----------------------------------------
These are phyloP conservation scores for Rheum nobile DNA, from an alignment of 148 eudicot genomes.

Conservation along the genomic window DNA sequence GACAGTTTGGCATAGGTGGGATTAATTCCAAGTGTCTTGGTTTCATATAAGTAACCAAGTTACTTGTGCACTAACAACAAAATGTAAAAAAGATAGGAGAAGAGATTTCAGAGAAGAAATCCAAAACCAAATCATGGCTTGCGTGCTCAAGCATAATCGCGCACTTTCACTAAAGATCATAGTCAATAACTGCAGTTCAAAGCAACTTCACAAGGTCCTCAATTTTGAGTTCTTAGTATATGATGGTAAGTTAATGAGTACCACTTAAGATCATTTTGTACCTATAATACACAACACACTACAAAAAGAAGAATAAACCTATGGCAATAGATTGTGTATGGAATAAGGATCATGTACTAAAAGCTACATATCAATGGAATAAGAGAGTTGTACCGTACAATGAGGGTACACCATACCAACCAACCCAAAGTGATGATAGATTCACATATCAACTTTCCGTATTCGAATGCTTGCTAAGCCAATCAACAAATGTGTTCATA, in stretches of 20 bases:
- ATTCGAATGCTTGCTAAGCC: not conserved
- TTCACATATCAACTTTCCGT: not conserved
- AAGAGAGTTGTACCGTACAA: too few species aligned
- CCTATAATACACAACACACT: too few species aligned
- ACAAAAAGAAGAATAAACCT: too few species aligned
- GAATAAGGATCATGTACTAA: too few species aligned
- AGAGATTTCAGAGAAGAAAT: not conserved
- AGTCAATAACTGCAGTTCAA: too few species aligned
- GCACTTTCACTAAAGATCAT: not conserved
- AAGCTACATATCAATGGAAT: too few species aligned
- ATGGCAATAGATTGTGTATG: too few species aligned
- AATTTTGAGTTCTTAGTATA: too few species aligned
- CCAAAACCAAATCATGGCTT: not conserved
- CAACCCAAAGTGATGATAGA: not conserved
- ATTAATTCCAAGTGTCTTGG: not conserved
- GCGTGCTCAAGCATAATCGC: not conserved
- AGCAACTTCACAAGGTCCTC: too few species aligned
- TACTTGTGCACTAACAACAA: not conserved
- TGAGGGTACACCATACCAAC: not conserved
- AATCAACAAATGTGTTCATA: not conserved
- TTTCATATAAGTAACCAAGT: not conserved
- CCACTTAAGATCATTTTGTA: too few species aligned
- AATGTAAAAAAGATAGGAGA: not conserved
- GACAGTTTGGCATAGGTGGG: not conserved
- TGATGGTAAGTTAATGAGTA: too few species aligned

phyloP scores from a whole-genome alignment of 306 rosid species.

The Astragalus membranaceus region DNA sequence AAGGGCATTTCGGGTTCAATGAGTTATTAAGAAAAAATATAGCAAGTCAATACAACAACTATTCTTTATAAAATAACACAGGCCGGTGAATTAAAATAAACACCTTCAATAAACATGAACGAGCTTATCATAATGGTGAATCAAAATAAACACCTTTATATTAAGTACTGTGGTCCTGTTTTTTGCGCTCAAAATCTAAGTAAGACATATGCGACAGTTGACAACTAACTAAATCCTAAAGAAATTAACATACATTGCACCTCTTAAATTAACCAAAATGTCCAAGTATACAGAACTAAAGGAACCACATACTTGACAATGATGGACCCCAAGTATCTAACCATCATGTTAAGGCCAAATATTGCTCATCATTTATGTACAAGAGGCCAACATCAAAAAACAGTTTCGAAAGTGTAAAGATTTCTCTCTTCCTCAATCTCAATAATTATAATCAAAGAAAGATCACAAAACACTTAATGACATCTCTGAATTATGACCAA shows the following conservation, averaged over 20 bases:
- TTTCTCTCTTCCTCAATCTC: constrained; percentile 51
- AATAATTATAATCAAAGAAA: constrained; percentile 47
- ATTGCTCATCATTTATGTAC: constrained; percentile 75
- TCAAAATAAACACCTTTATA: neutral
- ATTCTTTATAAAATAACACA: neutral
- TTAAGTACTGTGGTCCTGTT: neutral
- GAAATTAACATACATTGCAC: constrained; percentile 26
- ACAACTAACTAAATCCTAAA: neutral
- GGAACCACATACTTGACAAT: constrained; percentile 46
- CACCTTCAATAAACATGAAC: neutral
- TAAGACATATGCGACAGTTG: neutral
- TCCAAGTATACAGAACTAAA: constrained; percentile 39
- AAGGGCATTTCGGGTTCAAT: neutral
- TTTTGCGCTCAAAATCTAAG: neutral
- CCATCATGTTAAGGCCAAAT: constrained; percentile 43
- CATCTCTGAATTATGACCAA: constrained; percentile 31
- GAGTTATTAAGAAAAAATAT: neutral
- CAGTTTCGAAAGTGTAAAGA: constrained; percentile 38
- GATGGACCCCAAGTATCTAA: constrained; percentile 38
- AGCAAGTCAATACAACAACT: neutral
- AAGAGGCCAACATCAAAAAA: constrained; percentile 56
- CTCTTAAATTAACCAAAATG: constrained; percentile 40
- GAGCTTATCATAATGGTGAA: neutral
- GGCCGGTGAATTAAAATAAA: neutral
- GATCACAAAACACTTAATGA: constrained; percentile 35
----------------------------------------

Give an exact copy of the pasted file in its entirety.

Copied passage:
These are phyloP conservation scores for Rheum nobile DNA, from an alignment of 148 eudicot genomes.

Conservation along the genomic window DNA sequence GACAGTTTGGCATAGGTGGGATTAATTCCAAGTGTCTTGGTTTCATATAAGTAACCAAGTTACTTGTGCACTAACAACAAAATGTAAAAAAGATAGGAGAAGAGATTTCAGAGAAGAAATCCAAAACCAAATCATGGCTTGCGTGCTCAAGCATAATCGCGCACTTTCACTAAAGATCATAGTCAATAACTGCAGTTCAAAGCAACTTCACAAGGTCCTCAATTTTGAGTTCTTAGTATATGATGGTAAGTTAATGAGTACCACTTAAGATCATTTTGTACCTATAATACACAACACACTACAAAAAGAAGAATAAACCTATGGCAATAGATTGTGTATGGAATAAGGATCATGTACTAAAAGCTACATATCAATGGAATAAGAGAGTTGTACCGTACAATGAGGGTACACCATACCAACCAACCCAAAGTGATGATAGATTCACATATCAACTTTCCGTATTCGAATGCTTGCTAAGCCAATCAACAAATGTGTTCATA, in stretches of 20 bases:
- ATTCGAATGCTTGCTAAGCC: not conserved
- TTCACATATCAACTTTCCGT: not conserved
- AAGAGAGTTGTACCGTACAA: too few species aligned
- CCTATAATACACAACACACT: too few species aligned
- ACAAAAAGAAGAATAAACCT: too few species aligned
- GAATAAGGATCATGTACTAA: too few species aligned
- AGAGATTTCAGAGAAGAAAT: not conserved
- AGTCAATAACTGCAGTTCAA: too few species aligned
- GCACTTTCACTAAAGATCAT: not conserved
- AAGCTACATATCAATGGAAT: too few species aligned
- ATGGCAATAGATTGTGTATG: too few species aligned
- AATTTTGAGTTCTTAGTATA: too few species aligned
- CCAAAACCAAATCATGGCTT: not conserved
- CAACCCAAAGTGATGATAGA: not conserved
- ATTAATTCCAAGTGTCTTGG: not conserved
- GCGTGCTCAAGCATAATCGC: not conserved
- AGCAACTTCACAAGGTCCTC: too few species aligned
- TACTTGTGCACTAACAACAA: not conserved
- TGAGGGTACACCATACCAAC: not conserved
- AATCAACAAATGTGTTCATA: not conserved
- TTTCATATAAGTAACCAAGT: not conserved
- CCACTTAAGATCATTTTGTA: too few species aligned
- AATGTAAAAAAGATAGGAGA: not conserved
- GACAGTTTGGCATAGGTGGG: not conserved
- TGATGGTAAGTTAATGAGTA: too few species aligned

phyloP scores from a whole-genome alignment of 306 rosid species.

The Astragalus membranaceus region DNA sequence AAGGGCATTTCGGGTTCAATGAGTTATTAAGAAAAAATATAGCAAGTCAATACAACAACTATTCTTTATAAAATAACACAGGCCGGTGAATTAAAATAAACACCTTCAATAAACATGAACGAGCTTATCATAATGGTGAATCAAAATAAACACCTTTATATTAAGTACTGTGGTCCTGTTTTTTGCGCTCAAAATCTAAGTAAGACATATGCGACAGTTGACAACTAACTAAATCCTAAAGAAATTAACATACATTGCACCTCTTAAATTAACCAAAATGTCCAAGTATACAGAACTAAAGGAACCACATACTTGACAATGATGGACCCCAAGTATCTAACCATCATGTTAAGGCCAAATATTGCTCATCATTTATGTACAAGAGGCCAACATCAAAAAACAGTTTCGAAAGTGTAAAGATTTCTCTCTTCCTCAATCTCAATAATTATAATCAAAGAAAGATCACAAAACACTTAATGACATCTCTGAATTATGACCAA shows the following conservation, averaged over 20 bases:
- TTTCTCTCTTCCTCAATCTC: constrained; percentile 51
- AATAATTATAATCAAAGAAA: constrained; percentile 47
- ATTGCTCATCATTTATGTAC: constrained; percentile 75
- TCAAAATAAACACCTTTATA: neutral
- ATTCTTTATAAAATAACACA: neutral
- TTAAGTACTGTGGTCCTGTT: neutral
- GAAATTAACATACATTGCAC: constrained; percentile 26
- ACAACTAACTAAATCCTAAA: neutral
- GGAACCACATACTTGACAAT: constrained; percentile 46
- CACCTTCAATAAACATGAAC: neutral
- TAAGACATATGCGACAGTTG: neutral
- TCCAAGTATACAGAACTAAA: constrained; percentile 39
- AAGGGCATTTCGGGTTCAAT: neutral
- TTTTGCGCTCAAAATCTAAG: neutral
- CCATCATGTTAAGGCCAAAT: constrained; percentile 43
- CATCTCTGAATTATGACCAA: constrained; percentile 31
- GAGTTATTAAGAAAAAATAT: neutral
- CAGTTTCGAAAGTGTAAAGA: constrained; percentile 38
- GATGGACCCCAAGTATCTAA: constrained; percentile 38
- AGCAAGTCAATACAACAACT: neutral
- AAGAGGCCAACATCAAAAAA: constrained; percentile 56
- CTCTTAAATTAACCAAAATG: constrained; percentile 40
- GAGCTTATCATAATGGTGAA: neutral
- GGCCGGTGAATTAAAATAAA: neutral
- GATCACAAAACACTTAATGA: constrained; percentile 35